Tunisia declared the moderate Islamist Ennahda party the winner of elections held over the weekend, taking 90 of 217 seats in an assembly that will write a new constitution, state media reported.
The party won 41.5% of the vote while its nearest rival, the secularist Congress for the Republic, won 30 seats, according to the Tunis-Afrique Presse.
Violence broke out Thursday night in the central Tunisian city and province of Sidi Bouzid over election disqualifications.
Candidates who had been declared victorious in this week’s elections for membership in the 217-seat Constituent Assembly were disqualified in six provinces, the news agency said.
Supporters of the People’s Petition protested in front of the mayor’s building in the city of Sidi Bouzid, which is where the Tunisian uprising began last December when a 26-year-old fruit vendor set himself afire after a police officer seized his goods.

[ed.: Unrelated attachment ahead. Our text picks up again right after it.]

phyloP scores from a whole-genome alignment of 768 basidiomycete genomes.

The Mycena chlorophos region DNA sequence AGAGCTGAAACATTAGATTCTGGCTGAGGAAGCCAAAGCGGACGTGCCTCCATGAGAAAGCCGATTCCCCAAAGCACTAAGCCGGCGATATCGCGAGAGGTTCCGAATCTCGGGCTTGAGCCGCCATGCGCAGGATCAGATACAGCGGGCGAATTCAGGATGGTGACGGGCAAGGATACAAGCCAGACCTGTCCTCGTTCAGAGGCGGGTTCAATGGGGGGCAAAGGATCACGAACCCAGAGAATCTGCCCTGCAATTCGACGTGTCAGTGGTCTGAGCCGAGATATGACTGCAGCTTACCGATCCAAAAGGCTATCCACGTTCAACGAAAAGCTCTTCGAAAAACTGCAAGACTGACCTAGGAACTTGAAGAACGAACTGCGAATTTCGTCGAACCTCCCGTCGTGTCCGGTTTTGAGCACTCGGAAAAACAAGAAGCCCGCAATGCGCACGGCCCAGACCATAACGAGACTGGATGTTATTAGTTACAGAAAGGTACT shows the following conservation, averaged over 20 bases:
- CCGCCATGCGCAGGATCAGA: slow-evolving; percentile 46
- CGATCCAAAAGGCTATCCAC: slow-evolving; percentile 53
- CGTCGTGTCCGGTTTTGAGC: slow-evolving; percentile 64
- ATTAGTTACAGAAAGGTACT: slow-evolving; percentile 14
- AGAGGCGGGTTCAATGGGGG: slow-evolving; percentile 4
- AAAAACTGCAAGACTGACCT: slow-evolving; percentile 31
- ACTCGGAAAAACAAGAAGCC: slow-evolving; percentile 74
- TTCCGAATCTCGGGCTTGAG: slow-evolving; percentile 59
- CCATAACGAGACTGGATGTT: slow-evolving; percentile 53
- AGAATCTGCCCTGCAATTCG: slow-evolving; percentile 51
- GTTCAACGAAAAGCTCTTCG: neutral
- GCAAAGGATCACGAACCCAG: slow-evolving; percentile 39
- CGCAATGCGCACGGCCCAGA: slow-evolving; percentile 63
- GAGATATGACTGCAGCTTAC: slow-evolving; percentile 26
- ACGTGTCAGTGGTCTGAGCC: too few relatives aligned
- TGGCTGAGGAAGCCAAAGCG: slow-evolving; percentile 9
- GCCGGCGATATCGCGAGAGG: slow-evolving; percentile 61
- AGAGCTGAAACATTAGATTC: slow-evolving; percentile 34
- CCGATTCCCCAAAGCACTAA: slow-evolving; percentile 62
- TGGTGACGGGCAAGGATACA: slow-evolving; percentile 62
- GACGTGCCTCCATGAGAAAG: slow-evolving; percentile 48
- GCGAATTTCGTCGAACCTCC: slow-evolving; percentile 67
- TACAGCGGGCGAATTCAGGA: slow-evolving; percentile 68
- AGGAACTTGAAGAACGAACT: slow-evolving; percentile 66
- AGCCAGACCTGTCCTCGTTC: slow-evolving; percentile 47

The Popular Petition supporters also attacked an office of the Ennahda Movement, the once-banned party that was the big winner of Sunday’s elections. Streets were barricaded with trash bins, rocks and tires that had been set afire.
An independent commission disqualified some candidates for seats that had been won by the People’s Petition, which is led by Hachemi Hamdi, who owns a satellite television station based in London.
The commission cited funding issues, but did not specify what they were. Under Tunisian electoral law, parties are not allowed to receive funding from abroad or from private companies.
Upon receiving the news, Hamdi appeared on national media and asked the 19 other People’s Petition members who had made it to the Constituent Assembly to withdraw.